It’s inevitable that when you hold a city-based running race (or a triathlon for that matter) people are going to be inconvenienced. But it’s one thing to be inconvenienced and a whole other thing to hurl hate at those who just want to race (and for racers to hurl hate back). So what can we, as runners, learn from the New York Marathon post-Sandy saga?
The Back Story | Before I get down to the top five, a little background to frame the discussion. The confirmation-then-cancellation of the New York Marathon was one of the biggest stories amidst the Sandy Super Storm media frenzy.
Over 40,000 runners, with their support crews, arrived in the city from all over the world, following earlier confirmation from the mayor that the famous race was going ahead. Runners were then told, less than 48 hours before the starting gun was to be fired, that it was cancelled. Months (and years) of training, several hundred dollars in entrance fees each, several thousand dollars in transport costs each, and, for the elites, hundreds of thousands of dollars in lost appearance fees and prize money (which is massive in a relatively money-starved professional sport like running) all lost in one last minute decision.
On top of this, locals were genuinely angry at racers and race organisers. Race volunteers were approached on the streets to stop setting up the race and to instead help the recovery effort and online media ran wild with angered comments.
One respondent to an article said: “Citizens are being kicked out of hotels for these idiots, powerful generators are running their greeting tent instead of homes, the dead and dying have not all been reached, first responders are exhausted and being ordered to attend to this exercise in empty boosterism and 1% narcissism. Bloomberg is a disgrace unworthy of the title of mayor of that city. Stay away, you are not wanted there.”
Another simply said: “Of course it should be F*%@ing cancelled.”
Yet another got a little creative: “Put them all on a giant treadmill to generate some power.”
I totally hear where these emotive responses are coming from. And ultimately the runners are just another group among the many affected by this storm and their loss is far less than those who have lost either their livelihood, their home or their life (or all three). It’s these people who deserved to be prioritised in the recovery effort.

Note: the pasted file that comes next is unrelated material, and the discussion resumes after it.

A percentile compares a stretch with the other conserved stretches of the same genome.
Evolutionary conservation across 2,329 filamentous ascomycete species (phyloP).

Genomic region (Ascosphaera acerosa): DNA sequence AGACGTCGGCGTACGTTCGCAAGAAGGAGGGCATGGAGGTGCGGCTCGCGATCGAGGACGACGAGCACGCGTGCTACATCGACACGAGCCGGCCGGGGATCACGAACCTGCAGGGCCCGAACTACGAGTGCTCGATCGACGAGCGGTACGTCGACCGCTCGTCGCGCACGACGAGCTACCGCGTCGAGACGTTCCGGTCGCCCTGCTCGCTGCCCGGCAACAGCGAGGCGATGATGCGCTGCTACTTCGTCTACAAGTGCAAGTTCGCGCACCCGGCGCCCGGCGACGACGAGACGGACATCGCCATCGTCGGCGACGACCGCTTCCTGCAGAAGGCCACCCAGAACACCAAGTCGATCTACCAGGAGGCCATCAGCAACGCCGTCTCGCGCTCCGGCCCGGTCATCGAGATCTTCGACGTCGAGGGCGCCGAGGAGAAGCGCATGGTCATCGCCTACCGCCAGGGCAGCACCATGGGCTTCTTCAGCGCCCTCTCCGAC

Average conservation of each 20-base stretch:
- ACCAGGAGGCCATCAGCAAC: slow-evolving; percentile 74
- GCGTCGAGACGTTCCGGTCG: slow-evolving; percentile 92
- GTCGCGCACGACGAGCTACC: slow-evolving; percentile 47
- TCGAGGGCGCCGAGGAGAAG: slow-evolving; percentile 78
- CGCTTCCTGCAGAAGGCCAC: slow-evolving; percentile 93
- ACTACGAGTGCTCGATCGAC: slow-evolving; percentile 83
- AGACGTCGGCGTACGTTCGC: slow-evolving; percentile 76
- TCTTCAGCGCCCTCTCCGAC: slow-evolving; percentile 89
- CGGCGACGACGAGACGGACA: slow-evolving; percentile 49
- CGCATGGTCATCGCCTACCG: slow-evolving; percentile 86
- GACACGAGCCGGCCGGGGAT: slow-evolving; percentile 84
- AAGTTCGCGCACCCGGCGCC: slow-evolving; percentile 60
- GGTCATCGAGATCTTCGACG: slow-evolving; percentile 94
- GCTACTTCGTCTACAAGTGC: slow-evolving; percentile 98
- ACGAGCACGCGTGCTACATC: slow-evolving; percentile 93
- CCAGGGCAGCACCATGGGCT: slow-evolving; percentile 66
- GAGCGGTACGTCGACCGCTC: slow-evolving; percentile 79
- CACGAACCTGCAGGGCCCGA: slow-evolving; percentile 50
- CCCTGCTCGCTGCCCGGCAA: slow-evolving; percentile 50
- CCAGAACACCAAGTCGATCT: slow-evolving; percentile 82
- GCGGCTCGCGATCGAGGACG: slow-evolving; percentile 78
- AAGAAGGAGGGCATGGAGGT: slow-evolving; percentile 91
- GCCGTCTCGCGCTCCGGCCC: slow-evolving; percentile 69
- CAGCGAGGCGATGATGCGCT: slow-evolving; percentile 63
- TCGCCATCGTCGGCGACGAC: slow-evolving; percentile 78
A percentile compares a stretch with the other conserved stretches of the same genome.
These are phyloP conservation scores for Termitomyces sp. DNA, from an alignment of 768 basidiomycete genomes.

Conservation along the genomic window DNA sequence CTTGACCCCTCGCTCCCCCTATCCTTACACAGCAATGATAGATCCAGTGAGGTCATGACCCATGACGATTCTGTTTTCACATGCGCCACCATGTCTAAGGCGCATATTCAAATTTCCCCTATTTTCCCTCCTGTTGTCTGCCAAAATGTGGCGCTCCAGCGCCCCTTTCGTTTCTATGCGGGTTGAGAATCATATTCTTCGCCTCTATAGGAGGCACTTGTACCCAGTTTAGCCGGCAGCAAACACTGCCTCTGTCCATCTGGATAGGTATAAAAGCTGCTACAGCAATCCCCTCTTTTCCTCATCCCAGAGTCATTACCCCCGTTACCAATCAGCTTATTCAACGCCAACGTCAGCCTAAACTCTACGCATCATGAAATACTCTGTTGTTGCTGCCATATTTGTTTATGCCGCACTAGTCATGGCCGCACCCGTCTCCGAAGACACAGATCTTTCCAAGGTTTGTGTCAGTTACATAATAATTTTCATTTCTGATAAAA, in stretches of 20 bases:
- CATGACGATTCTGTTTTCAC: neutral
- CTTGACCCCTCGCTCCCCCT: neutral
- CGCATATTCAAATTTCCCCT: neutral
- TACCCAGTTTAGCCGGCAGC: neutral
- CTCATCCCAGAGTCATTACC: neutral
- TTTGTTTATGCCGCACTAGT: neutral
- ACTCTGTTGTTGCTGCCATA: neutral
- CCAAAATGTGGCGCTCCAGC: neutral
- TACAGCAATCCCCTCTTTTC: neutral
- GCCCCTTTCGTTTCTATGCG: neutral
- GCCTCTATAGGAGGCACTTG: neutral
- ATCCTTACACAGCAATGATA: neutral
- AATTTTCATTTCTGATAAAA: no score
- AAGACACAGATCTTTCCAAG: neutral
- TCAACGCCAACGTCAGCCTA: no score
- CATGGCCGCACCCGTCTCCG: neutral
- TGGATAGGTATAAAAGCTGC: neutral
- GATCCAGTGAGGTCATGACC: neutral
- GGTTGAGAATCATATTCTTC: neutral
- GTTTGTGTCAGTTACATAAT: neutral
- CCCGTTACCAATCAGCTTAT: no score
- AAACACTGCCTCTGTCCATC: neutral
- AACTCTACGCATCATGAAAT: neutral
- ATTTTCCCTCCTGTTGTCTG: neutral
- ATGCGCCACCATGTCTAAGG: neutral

In my opinion, New York seemed in no state to contemplate holding an event like this and the decision should have been made much earlier to cancel (I have the benefit of hindsight of course), but it does highlight the fact that these big city races do demand a lot from the locals … and they can hit a raw nerve (as we’ve just seen). For example, and on a much smaller scale, in a cycle race just near my place this weekend, an angry local left graffiti hate massages on road signs and threw tacks on the course. So I can appreciate the reaction of New Yorkers to the prospect of a marathon clogging up streets for an entire day when the transport systems are already out of action.
So here are my thoughts on what we can learn from the whole New York Marathon Sandy Saga.
5. Appreciate the Privilege | I’ve run around New York streets at rush hour. The roads are packed, the pavements are even more packed, there are traffic lights every few hundred metres. Sandy has reminded us of what a privilege it is to turn up to a city, have the roads cleared for you, and to run uninhibited through otherwise manic, but scenically stunning, streets. Let’s cherish that privilege.
4. Rock the Party | At any race with spectators you (the runner) are the rock star and the spectators have come to see you put on a show. So use your big city race as an opportunity to go all out: if you’re running for charity don’t hold back on your costume, high-five spectators, do cartwheels across the finish line, and ultimately get out there and run the race of your life.
3. Thank the Locals | Typically locals will turn out en masse to support runners at big city marathons. I ran Chicago Marathon last year where just under 2 million people lined the streets. I was overwhelmed by the support and I thought it only fair that I showed my appreciation by staying in a local hotel, buying local food (of which I had a lot after the race … Chicago pizza!) and spending some time shopping, sightseeing and experiencing the culture of the city.
2. Run Small Town Races | Many who have trained up for New York will no doubt do this over the next few weeks to take advantage of their peak fitness. But it’s also good to incorporate these small races into your racing schedule on a regular basis. Sure, you’ll most likely be doing more solo running (with fewer entries), but these events cause far less disruption in people’s lives (and are more stress free for competitors too), they support small communities, they are often held in beautiful natural environments, and, hey, you may even win the thing with the lower numbers.
1. Give Back | I was blown away to hear that many of the New York Marathon participants chose to run out to Staten Island with backpacks loaded with supplies for storm victims. With transport systems down and queues for petrol, this was a really nice touch. It got me thinking that because the majority of major marathon entrants run on behalf of a charity, why not run for a cause based in the city you are running in? Triathlete Chris Lieto has started a charity that does just this, check it out here.